"The apex of the monolith broadens out to a sloping platform of some twenty feet at its widest and one hundred feet long, capped by a pogoda-like cone. There a cairn of stones was erected, a scroll of names placed therein, and to its top was fastened the skull of a steer brought from the Tinted Desert north of the Kaibab Forest.
"Angels Landing projects far into Zion Canyon and tho panoramas from its peak are of the highest grandeur, immediately below us was the Great Organ; opposite in the east, tho stupendous mass of The Great White Throne, soaring 1,200 feet higher.
"Northward we looked into the dizzy walled red amphitheatre called the Temple of Sinawava and beyond to the Narrows where the ethereal white cone of the Mountain of Mystery rises above the gory precipices. Behind us loomed the majestic, reposeful white cliffs of the upper rim.
"Southward, the vision included the entire sweep of the east wall Red Arch Mountain, the Mountain-of-the Sun and the Twin Brothers, glowing in the sun.
"Such visits are part of the enduring enchantment of Zion; its magnificent, sculptured masses, displaying all the tones of red from peach blossom pink to the deepest carmine known to lipsticks, and onward through Indian lake and maroon to reds that the shadows turn black; its atmospheric moods of bulk and color; its infinite variety; its unlimited opportunities for pioneer exploration with the reward of matchless vistas of scenes never beheld before by civilized man.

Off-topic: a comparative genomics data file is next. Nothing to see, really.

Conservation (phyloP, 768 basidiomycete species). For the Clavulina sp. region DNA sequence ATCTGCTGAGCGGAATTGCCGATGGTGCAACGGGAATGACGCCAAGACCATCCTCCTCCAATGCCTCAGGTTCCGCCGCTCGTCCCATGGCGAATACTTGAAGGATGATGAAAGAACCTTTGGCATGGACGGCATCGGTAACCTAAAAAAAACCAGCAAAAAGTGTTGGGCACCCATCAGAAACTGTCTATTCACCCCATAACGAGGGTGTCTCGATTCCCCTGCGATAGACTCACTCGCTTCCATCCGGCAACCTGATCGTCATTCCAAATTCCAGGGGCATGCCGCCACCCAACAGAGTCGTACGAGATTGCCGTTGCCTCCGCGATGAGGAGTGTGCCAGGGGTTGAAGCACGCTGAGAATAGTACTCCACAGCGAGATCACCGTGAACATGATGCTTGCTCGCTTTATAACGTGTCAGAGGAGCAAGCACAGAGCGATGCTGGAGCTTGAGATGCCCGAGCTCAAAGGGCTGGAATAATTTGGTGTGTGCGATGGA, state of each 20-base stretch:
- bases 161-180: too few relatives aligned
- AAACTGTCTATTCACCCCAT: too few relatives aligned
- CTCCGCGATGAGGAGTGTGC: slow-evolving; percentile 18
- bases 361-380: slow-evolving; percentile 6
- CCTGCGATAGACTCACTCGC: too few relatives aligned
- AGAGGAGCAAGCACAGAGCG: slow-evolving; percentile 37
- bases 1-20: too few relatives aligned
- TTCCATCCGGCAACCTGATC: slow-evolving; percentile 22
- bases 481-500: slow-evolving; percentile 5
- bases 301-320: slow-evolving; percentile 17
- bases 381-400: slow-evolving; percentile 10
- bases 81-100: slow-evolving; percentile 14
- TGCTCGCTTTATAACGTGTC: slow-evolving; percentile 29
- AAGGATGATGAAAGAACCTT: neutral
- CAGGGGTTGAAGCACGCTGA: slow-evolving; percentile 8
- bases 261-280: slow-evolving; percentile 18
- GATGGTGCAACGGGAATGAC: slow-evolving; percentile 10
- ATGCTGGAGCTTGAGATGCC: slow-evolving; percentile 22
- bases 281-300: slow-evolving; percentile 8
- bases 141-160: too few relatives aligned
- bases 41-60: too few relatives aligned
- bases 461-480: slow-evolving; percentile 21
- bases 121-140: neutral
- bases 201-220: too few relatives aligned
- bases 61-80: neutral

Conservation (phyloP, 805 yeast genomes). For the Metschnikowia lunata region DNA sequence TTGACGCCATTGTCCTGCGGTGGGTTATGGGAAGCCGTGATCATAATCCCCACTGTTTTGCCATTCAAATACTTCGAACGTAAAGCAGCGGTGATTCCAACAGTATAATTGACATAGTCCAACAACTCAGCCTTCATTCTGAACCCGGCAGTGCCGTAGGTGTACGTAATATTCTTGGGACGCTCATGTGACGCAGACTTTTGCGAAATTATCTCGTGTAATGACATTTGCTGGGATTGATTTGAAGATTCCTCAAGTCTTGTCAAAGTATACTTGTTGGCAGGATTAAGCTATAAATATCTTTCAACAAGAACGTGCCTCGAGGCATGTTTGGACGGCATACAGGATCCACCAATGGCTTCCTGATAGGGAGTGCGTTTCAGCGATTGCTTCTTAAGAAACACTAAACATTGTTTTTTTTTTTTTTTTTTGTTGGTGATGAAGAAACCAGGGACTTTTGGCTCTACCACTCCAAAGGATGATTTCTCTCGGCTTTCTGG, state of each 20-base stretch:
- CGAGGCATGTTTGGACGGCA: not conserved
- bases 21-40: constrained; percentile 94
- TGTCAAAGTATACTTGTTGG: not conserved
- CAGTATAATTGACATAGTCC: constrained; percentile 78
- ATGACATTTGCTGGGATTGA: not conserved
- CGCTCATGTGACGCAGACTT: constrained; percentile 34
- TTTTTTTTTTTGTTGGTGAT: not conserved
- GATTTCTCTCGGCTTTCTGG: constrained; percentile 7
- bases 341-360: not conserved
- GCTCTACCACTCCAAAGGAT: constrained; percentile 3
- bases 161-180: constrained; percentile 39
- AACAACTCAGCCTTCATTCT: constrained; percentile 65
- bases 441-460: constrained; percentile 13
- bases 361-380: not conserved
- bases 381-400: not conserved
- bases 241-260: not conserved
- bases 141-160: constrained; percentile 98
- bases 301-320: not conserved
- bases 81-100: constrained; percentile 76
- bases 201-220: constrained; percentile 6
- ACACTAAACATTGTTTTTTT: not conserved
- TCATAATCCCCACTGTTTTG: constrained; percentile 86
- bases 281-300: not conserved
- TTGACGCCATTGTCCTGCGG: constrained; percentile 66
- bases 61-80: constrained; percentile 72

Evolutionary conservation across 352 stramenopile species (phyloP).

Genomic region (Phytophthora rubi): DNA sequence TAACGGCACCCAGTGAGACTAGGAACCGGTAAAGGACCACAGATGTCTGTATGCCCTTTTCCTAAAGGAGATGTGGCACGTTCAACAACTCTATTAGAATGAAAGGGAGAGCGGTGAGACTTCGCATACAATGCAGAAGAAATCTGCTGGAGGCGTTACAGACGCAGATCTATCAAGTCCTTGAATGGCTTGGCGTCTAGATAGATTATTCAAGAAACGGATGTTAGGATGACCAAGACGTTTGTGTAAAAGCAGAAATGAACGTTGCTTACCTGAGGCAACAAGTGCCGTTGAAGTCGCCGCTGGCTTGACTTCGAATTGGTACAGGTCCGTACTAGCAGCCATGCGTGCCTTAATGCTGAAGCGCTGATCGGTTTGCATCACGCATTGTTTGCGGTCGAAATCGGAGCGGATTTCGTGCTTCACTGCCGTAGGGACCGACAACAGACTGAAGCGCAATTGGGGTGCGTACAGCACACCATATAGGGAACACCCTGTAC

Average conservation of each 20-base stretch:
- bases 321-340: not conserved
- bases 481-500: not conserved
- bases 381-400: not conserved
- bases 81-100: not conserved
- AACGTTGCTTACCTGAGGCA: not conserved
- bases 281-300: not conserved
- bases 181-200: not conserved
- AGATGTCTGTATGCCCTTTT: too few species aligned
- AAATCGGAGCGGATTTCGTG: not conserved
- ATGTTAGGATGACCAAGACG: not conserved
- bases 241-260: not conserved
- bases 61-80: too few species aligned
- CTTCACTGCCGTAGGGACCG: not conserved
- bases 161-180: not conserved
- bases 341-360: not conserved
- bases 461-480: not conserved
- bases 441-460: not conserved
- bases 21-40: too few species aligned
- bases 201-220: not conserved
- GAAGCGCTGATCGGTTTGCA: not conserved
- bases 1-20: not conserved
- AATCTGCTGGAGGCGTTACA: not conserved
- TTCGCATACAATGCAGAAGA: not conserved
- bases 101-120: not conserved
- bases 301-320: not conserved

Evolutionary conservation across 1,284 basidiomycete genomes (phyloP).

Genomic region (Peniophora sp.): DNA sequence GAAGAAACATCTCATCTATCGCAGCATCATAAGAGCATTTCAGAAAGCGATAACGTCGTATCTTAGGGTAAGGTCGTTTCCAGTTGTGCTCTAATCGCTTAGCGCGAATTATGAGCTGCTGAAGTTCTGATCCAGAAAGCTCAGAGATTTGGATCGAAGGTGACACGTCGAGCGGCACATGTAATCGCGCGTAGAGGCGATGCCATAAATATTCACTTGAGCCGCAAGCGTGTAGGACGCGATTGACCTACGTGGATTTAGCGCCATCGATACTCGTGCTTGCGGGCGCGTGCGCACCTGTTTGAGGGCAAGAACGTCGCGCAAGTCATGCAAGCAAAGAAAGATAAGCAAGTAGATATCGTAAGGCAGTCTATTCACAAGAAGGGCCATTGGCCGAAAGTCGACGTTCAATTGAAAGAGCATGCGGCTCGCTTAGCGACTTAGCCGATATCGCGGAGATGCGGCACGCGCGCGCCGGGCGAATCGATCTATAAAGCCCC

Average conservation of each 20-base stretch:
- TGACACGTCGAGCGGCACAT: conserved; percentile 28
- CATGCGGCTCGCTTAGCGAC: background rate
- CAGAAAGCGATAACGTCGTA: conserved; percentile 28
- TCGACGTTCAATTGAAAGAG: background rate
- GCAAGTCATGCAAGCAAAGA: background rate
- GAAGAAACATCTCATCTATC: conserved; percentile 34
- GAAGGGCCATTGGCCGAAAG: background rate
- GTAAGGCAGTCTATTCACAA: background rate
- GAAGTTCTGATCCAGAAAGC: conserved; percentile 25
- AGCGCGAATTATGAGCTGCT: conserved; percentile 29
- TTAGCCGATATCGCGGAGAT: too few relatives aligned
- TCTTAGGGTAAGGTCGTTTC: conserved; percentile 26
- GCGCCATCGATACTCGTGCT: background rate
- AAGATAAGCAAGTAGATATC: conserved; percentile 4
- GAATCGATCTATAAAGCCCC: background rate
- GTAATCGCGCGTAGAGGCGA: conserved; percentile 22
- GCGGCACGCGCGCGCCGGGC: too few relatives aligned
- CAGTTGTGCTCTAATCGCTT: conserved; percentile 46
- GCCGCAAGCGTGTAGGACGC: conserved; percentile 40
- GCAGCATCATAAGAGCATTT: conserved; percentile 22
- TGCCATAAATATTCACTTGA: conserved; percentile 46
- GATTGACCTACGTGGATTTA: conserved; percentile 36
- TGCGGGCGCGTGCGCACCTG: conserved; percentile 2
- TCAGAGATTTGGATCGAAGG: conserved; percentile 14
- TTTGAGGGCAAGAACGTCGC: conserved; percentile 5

The spectacular view southward from the Angels Landing summit.
"Those of the artistic temperament who seek scenic effects not to be had elsewhere on earth will find Zion satisfactory. It is said that a safe trail may be made at small cost to the spot where the angels land and this will probably be done by next season. The splendid vermillion butte will then become a favored observation point for Zion's increasing throng of visitors." -Originally from Union Pacific Magazine.
-NOTE: The author, Lynn Arave, is available to speak to groups, clubs, classes or other organizations about Utah history at no charge. He can be contacted by email at: firstname.lastname@example.org